Comment: The Rams were major players in the UFA market. Results were mostly positive. Finnegan gave the Rams the production and veteran presence they sought. He was instantly a playmaker for St. Louis. Dunbar was much better than I had anticipated and well worth his contract, which included a $1 million signing bonus and $1.5 million annual average. Hayes provided good depth on the defensive line, and at a reasonable cost ($900,000 for one year). Langford needed time to transition from the 3-4 scheme he ran previously in Miami. The Rams signed him after Jason Jones signed with Seattle instead. Injuries prevented Wells from stabilizing the offensive line, a major disappointment and a reminder of the risks associated with signing older players from other teams.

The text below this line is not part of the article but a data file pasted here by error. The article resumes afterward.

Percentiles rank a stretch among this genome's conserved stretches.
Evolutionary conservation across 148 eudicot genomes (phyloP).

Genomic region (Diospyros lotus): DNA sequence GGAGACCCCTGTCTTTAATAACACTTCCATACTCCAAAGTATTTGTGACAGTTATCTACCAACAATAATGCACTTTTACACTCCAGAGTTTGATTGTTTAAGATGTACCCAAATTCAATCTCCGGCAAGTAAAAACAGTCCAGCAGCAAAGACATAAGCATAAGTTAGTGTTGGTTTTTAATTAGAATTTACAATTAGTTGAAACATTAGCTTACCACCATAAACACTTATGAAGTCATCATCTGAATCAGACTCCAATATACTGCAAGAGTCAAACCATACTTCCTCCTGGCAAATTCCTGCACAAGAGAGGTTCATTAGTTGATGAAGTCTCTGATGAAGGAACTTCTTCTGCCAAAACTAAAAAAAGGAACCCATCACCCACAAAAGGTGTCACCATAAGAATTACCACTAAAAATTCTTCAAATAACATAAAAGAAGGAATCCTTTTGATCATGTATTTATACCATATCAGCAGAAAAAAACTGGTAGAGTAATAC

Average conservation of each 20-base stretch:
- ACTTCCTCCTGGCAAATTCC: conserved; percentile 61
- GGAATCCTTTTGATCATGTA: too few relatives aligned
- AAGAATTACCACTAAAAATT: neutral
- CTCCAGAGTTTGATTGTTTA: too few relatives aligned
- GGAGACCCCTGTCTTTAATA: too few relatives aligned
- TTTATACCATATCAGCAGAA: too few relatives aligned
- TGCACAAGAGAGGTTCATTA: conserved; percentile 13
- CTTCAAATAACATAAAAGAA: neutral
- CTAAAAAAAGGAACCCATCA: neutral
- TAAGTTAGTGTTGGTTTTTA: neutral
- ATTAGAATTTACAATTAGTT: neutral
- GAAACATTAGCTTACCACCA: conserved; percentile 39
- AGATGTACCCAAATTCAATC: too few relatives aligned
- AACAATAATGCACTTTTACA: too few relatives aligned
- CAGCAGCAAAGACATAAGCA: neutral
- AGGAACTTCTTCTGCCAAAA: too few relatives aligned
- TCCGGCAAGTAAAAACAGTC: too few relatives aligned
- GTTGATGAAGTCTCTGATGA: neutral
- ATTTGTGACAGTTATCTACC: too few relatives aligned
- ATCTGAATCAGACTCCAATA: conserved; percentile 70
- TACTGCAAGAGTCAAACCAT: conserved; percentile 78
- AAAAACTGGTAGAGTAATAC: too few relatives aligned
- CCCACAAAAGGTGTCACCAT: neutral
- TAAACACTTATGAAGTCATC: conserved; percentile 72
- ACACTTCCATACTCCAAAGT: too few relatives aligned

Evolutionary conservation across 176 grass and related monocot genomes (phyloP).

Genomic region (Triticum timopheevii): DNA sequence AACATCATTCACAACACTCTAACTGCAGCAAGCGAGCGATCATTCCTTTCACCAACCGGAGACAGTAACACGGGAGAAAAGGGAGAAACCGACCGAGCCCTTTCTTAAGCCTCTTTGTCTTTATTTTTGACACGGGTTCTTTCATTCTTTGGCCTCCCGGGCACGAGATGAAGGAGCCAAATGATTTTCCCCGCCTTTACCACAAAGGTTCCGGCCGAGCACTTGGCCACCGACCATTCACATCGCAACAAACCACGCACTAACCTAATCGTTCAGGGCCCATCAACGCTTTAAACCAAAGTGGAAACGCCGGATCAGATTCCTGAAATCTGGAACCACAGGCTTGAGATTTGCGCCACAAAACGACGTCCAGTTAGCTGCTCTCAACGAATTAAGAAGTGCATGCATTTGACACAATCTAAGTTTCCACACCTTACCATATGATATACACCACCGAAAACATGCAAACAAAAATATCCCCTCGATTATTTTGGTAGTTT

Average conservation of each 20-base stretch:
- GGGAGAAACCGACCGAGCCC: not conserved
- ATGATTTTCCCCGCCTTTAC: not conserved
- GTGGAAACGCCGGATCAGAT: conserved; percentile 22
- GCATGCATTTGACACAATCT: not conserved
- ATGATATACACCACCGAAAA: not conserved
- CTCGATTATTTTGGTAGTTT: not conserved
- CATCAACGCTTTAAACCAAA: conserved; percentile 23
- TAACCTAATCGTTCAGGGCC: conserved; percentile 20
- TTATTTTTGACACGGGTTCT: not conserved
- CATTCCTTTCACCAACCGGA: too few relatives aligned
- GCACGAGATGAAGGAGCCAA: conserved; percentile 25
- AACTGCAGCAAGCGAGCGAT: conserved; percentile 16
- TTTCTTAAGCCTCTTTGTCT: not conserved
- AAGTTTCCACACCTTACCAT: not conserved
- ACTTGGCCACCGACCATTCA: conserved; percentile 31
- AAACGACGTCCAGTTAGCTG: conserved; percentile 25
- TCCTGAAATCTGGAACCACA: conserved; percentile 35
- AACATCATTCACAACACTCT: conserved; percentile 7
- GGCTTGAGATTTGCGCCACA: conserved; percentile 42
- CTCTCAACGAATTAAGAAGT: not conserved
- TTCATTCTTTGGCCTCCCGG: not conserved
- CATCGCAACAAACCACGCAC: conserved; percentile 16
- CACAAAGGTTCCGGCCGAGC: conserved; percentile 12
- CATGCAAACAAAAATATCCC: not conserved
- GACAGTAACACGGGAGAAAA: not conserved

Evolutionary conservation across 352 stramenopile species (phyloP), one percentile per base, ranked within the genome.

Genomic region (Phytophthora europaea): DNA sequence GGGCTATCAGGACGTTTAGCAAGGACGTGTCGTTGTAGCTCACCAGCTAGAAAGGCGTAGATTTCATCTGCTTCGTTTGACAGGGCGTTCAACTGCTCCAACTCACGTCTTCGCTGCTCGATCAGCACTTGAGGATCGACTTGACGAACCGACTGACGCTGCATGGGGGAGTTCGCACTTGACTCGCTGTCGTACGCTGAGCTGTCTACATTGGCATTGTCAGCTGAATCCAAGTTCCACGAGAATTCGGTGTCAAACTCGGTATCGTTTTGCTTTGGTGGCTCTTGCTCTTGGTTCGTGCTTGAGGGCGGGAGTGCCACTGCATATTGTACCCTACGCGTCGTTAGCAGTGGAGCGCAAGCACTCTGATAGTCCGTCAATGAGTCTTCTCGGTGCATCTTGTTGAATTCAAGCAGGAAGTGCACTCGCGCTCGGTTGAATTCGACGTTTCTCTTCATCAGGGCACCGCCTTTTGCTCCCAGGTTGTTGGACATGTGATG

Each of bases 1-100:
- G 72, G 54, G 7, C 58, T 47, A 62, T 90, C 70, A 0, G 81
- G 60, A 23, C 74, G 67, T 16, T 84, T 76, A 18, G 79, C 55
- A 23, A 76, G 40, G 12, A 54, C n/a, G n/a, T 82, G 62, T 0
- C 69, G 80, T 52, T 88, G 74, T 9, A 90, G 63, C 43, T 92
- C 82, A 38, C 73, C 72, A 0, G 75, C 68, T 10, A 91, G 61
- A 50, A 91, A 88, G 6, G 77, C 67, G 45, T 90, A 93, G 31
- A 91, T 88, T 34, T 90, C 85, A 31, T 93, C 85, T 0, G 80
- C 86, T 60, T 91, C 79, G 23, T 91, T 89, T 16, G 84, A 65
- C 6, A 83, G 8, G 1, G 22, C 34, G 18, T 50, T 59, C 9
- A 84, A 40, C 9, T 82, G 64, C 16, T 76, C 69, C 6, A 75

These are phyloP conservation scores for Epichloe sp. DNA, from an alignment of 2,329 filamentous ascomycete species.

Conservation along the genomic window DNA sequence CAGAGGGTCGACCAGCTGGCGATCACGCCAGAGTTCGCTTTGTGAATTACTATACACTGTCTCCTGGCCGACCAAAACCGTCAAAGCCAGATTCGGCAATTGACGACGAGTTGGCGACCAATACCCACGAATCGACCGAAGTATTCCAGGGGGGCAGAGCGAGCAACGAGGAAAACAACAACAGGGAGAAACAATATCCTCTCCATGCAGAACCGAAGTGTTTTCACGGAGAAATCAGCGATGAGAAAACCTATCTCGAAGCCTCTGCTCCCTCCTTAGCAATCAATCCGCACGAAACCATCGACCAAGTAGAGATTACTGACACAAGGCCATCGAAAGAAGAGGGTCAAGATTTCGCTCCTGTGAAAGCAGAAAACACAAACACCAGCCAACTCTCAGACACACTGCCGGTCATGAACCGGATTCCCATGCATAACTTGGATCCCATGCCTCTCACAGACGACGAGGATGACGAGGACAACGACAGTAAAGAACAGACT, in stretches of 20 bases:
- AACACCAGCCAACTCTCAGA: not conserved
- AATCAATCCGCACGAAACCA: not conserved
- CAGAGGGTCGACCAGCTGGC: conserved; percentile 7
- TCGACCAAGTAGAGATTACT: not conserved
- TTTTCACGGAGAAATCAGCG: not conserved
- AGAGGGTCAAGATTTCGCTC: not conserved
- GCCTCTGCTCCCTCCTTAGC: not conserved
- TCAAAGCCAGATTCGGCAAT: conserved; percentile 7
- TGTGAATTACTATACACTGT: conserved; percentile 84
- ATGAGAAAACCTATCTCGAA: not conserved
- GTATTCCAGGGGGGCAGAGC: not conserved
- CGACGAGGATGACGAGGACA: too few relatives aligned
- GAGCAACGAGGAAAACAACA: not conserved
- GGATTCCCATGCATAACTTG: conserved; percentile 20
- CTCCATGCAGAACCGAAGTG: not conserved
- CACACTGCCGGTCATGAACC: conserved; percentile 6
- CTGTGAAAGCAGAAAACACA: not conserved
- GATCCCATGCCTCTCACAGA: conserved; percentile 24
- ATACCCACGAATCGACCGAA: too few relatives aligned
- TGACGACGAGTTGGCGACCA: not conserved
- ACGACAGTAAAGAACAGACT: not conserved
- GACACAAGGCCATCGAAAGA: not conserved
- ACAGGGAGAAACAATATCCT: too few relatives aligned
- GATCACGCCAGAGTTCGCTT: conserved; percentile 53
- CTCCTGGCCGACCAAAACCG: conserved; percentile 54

San Francisco 49ers

2012 UFA signings from other teams: fullback Rock Cartwright, quarterback Josh Johnson, receiver Mario Manningham

Comment: Does this look like a team poised to strike for Darrelle Revis in the trade market? Does this look like a team ready to throw around cash in free agency? Not based on the list of signings last offseason. The interest San Francisco showed in Peyton Manning doesn't apply here. Indianapolis released Manning. Manning was not a UFA. I'd put him in a separate category, anyway. Teams make exceptions for Hall of Fame quarterbacks. Back to the 2012 UFA list. Cartwright and Johnson never played for the team. Neither earned a spot on the 53-man roster. Both served a purpose by initially increasing competition at their positions. For example, Anthony Dixon moved fro halfback to fullback and became a more valuable player, including on special teams. Johnson provided early insurance, but in retrospect, Colin Kaepernick was obviously ready to serve in the No. 2 role before becoming the starter. Manningham provided sufficient value before a knee injury ended his season. The 49ers missed him late in the season, including during the Super Bowl.

Seattle Seahawks

2012 UFA signings from other teams: quarterback Matt Flynn, defensive lineman Jason Jones, guard Deuce Lutui and linebacker Barrett Ruud